There’s a lot to praise about the new MacBook Pro laptop.
To start, it’s lighter, thinner and Apple’s most powerful portable computer to date. And that’s already translated to sales: Pre-orders have been far greater than any other professional-grade Apple laptop to date, the company told CNNMoney.
It’s also the first update to the line in four years. People have clearly been waiting for the upgrade.
While the product comes with a series of additions — not to mention a few controversial port removals — the main new feature worth discussing is the Touch Bar.
In lieu of the function keys typically housed above a standard keyboard, there’s now a long vertical touch display. This means you can control a range of things just by using your fingertips. We’re talking about everything from scrolling through emoji options and text colorto easily calling up photos you want to edit to tweaking brightness and sound.
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There’s even a spot dedicated to TouchID, where you can log into the laptop or use Apple Pay to make an online purchase.
The updated line isn’t cheap, though: a 13-inch MacBook Pro with the TouchBar costs $1,799, while the 15-inch version with the Touch Bar runs $2,399. You can also buy the 13-inch MacBook Pro without the Touch Bar for much less ($1,499).
When the MacBook Pro was announced last month, it was unclear if the new bells and whistles were worth the extra money. Is it a gimmick or an actual step forward?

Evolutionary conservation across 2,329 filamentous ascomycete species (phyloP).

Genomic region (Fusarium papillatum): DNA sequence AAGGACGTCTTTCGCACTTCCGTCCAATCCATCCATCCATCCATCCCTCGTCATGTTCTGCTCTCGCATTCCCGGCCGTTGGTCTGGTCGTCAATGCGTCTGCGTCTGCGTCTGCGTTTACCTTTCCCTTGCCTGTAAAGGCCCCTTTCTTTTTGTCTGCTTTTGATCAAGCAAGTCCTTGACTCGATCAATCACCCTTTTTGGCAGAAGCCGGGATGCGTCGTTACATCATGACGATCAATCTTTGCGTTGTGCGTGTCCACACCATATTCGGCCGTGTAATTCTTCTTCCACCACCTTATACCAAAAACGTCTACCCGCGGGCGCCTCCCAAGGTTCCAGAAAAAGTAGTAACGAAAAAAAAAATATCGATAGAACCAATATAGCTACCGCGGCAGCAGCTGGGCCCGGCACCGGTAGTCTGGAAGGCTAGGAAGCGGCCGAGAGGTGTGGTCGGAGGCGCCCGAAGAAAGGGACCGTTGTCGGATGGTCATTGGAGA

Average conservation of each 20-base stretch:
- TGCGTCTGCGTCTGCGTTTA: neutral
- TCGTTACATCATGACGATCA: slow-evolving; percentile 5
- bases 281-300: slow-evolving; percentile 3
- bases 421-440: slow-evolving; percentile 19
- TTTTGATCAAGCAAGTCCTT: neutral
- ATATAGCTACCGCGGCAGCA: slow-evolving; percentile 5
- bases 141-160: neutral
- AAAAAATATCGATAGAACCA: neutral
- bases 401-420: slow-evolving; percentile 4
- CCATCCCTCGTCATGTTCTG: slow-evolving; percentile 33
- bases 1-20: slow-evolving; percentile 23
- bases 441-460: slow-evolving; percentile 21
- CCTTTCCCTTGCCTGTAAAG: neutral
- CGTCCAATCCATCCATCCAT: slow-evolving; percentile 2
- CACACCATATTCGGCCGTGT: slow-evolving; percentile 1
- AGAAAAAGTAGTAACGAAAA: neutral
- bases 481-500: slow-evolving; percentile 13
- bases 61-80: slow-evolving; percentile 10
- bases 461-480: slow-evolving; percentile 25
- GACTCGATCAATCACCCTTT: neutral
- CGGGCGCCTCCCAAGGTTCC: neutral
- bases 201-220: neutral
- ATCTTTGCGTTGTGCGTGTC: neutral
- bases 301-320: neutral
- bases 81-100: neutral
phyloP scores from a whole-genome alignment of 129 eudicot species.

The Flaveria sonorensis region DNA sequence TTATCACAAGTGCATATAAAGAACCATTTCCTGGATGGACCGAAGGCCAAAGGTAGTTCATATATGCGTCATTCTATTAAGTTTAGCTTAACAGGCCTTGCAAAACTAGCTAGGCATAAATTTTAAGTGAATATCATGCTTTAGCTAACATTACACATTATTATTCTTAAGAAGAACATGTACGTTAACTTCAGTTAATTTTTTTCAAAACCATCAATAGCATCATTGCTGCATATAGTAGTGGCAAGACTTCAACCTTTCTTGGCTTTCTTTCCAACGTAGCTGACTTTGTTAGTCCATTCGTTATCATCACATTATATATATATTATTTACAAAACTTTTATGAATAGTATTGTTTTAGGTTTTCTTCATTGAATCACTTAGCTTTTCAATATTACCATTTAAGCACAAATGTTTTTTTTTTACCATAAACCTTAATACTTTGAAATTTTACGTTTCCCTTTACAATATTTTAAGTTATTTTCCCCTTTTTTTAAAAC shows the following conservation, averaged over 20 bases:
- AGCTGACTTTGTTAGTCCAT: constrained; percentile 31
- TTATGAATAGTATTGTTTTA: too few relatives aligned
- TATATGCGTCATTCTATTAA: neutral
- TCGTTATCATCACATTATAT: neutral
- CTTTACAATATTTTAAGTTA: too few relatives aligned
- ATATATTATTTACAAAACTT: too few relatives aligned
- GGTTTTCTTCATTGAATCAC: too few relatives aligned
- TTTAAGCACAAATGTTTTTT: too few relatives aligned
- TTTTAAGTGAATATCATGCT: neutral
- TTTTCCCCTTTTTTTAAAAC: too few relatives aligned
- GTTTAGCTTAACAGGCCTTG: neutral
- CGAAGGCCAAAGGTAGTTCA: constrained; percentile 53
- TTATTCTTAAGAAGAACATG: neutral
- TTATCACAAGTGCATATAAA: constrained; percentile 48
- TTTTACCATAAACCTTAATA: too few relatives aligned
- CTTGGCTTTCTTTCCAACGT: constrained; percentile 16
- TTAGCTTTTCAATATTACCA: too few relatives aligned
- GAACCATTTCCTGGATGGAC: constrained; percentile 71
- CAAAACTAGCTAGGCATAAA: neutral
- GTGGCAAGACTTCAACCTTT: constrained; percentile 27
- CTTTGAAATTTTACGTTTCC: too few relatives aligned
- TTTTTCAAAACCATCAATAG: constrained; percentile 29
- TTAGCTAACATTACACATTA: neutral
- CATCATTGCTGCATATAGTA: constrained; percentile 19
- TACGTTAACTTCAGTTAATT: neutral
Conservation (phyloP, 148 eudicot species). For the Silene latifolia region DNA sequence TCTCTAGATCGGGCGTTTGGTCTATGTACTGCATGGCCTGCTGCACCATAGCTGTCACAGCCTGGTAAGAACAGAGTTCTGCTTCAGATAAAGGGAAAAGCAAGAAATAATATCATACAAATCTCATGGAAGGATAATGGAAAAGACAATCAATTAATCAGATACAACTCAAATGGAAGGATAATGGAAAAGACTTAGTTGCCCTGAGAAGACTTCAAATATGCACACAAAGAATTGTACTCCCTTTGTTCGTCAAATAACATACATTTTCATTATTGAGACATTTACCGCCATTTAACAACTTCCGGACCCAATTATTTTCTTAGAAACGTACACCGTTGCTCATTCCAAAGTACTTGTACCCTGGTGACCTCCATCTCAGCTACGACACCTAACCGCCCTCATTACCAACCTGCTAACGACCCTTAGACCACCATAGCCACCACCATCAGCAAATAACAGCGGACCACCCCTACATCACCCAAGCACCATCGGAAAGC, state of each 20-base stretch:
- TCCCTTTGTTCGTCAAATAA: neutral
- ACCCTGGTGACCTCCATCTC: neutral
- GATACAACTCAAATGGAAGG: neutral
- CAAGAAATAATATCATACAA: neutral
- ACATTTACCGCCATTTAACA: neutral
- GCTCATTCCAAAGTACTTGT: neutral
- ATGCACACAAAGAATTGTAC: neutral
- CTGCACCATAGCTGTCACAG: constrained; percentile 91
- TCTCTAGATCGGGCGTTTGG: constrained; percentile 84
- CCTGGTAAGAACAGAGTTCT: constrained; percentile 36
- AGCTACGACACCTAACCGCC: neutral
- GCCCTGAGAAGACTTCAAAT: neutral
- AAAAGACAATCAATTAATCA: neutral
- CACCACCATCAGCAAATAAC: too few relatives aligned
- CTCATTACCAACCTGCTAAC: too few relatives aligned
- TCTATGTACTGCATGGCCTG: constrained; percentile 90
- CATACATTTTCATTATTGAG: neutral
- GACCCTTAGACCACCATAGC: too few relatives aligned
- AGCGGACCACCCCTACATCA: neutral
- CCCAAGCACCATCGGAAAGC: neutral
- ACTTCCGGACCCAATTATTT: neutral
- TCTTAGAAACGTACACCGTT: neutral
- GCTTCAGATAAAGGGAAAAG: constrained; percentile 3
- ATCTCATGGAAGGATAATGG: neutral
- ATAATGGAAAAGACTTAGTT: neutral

While the feature is useful, one thing is clear: It’s part of a greater evolution toward a more touch-centric space. “Gimmick” isn’t the right word, but neither is “revolutionary.” It is, however, a solid step in the right direction and unquestionably fun to play around with.
Here’s a closer look at what to expect:
To start, it’s important to explore why Apple has taken this approach: After all, why not just go all in on a touchscreen display like Microsoft’s Surface Book?
Apple said it was adamant about keeping the screen touch-free. Considering people use the keyboard as the primary place to do work, it wants the display to remain a space dedicated to the eyes.
Apple refers to the Touch Bar as a musical instrument of sorts, allowing you to slide and add effects to enhance performance. The feature, which illuminates when you touch it, is all about maximizing functionality. There’s a lot packed into just a sliver, but it never feels crowded.
When accessing it outside of a Mac app, it serves up what you might typically find on the keyboard, such as volume and brightness tools, the escape key and access to Siri.
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But the real sweet spot happens when you go into the Mac apps. It’s deeply integrated into apps like system controls, Photos, Siri and Safari. For example, you can scroll through all the tabs you have open on the Safari browser by sliding a finger on the Touch Bar.
If you compose a message in the Mail app, the Touch Bar will highlight emoji auto-completion: By typing “birthday,” it will suggest confetti or a balloon.